“It looks great,” she said of the grounds. “But all of these big houses look the same. Sometimes I get lost.” Yao stopped to laugh before adding, “Back home, I don’t get to see much of this modern society. When I got the chance to work here, I was very excited to see all of these new things.”
Golf, like luxury cars and Luis Vuitton, is now a way for China’s recently rich to enjoy — and project — their newfound affluence. It is also a stark reminder of the huge gap that exists between the haves and have-nots here. Since courses are often built in poor, rural areas, luxury homes can sit across a creek from shantytowns. Two very different worlds collide, and golf maintains its reputation as an elitist sport.
Not too long ago, the site of the HSBC Champions tournament was home to rice paddies, a stone factory and a village full of people. The villagers were relocated and the factory was leveled. Last fall, “Shanghai’s first truly private and exclusive ‘members only’ golf club” — as Sheshan’s website puts it — opened in their place. Such transformations are happening throughout suburban Shanghai as developers of luxury communities snatch up the land. Not too far from Sheshan is a mini-city called Thames Town and another named Santa Luz, boasting “original Southern California villas.”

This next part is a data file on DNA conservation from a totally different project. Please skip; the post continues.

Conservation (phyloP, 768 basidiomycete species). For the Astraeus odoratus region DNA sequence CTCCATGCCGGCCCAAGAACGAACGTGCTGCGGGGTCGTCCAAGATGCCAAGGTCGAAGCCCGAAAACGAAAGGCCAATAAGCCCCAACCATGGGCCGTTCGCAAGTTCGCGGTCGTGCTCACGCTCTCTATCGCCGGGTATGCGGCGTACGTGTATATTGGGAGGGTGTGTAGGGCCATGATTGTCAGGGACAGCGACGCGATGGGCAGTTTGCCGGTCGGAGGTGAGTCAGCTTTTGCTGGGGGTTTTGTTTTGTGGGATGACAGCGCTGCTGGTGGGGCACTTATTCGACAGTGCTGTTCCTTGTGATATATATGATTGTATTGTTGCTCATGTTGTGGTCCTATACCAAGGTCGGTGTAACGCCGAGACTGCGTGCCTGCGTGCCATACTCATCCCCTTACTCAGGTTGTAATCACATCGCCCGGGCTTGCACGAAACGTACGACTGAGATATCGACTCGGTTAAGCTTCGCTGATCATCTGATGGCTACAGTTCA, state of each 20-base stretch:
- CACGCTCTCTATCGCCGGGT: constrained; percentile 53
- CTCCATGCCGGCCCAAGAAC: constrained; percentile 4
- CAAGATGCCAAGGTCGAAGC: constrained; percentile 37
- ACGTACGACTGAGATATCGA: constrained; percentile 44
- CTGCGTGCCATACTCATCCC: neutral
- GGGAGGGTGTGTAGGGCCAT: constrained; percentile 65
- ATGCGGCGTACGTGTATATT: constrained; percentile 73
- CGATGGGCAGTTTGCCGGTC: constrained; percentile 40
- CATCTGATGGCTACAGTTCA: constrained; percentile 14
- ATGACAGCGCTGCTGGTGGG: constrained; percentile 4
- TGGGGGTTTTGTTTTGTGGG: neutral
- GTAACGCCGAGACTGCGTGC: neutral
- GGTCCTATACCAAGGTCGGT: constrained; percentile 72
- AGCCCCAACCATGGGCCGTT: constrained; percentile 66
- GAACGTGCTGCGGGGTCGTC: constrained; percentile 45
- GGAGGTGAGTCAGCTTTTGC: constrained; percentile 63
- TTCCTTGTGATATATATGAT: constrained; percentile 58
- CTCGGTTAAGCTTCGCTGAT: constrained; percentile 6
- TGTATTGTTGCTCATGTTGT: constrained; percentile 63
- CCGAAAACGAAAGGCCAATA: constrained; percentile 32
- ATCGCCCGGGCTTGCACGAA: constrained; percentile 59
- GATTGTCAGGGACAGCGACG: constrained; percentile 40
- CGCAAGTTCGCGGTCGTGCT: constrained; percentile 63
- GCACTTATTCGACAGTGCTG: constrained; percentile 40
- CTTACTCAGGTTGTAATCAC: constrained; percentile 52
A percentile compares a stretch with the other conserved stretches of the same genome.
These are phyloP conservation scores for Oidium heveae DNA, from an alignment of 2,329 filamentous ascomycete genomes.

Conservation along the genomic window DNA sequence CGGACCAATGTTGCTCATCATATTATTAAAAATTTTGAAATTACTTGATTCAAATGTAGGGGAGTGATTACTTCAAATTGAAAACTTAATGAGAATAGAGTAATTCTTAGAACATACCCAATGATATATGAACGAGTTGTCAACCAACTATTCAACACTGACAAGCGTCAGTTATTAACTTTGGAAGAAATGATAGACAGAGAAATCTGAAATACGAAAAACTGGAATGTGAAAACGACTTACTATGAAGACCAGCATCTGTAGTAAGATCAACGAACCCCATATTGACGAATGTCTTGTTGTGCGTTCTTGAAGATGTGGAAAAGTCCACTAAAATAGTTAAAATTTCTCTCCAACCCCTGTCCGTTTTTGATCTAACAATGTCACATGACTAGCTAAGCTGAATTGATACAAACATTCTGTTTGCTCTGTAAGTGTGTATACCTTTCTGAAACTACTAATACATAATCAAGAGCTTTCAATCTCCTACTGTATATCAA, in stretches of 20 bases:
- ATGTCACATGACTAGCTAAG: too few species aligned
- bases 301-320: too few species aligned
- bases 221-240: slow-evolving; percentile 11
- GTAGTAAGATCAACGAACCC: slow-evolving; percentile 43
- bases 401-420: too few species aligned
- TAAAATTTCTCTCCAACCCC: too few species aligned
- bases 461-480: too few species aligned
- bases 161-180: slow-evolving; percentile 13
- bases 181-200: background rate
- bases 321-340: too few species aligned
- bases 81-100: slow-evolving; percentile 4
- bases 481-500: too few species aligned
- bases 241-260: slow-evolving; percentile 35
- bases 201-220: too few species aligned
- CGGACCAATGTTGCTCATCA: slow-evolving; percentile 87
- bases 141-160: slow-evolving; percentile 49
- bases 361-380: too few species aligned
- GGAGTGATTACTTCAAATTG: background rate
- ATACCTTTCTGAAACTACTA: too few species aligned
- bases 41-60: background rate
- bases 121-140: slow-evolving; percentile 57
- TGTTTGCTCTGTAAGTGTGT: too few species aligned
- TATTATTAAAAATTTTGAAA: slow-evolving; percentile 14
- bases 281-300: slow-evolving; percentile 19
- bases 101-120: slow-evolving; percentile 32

In keeping with the theme, tournament passes for the HSBC Champions tournament cost roughly $250. That’s more than the average Shanghainese family makes in a month.
“Poor people are the majority in China – they can’t be interested in a game they can’t afford,” said a man surnamed Gu, who is paid $2.50 a day to direct traffic outside the tournament. “Maybe there are people who are interested, but to me, I’m only making 950 yuan ($118) a month. There’s no way I can even afford a ticket.”
Had Gu ever hear of Tiger Woods? “No, sorry,” he apologized. “This is my first day.”
A couple hundred meters beyond Gu, not too far from one of the parking lots for the tournament, 20-year old Yang Gui Lin sat on a small bridge and fished with a bamboo pole. On the left bank of the creek was a new housing development with spacious homes and security cameras every 10 feet or so. The cameras were pointed toward Yang’s village — a shack, some vegetable gardens and a cluster of graying cement buildings.
Yang, a migrant worker from faraway Sichuan province, normally would have been working at a nearby door and window factory, but he and all his coworkers were given two weeks off — unpaid — because of the golf tournament.
“I don’t know why,” Yang said. “Maybe they think we would disturb the people playing. The factory can be loud.”
Yang said he had seen golf on television before — although he, too, had never heard of a guy name Tiger Woods — and admitted being a little intrigued by the game. “Of course it looks interesting,” he said. “But so what? I’m never going to play it anyways. Only rich people can play golf.”
Then, 78-year-old fruit salesman Chen Zi Xue pedaled his wagon by. He had always assumed that only foreigners played golf.
“Of course I don’t know anything about golf,” he said. “I don’t speak their language. If I understood them, I wouldn’t be here selling fruit.”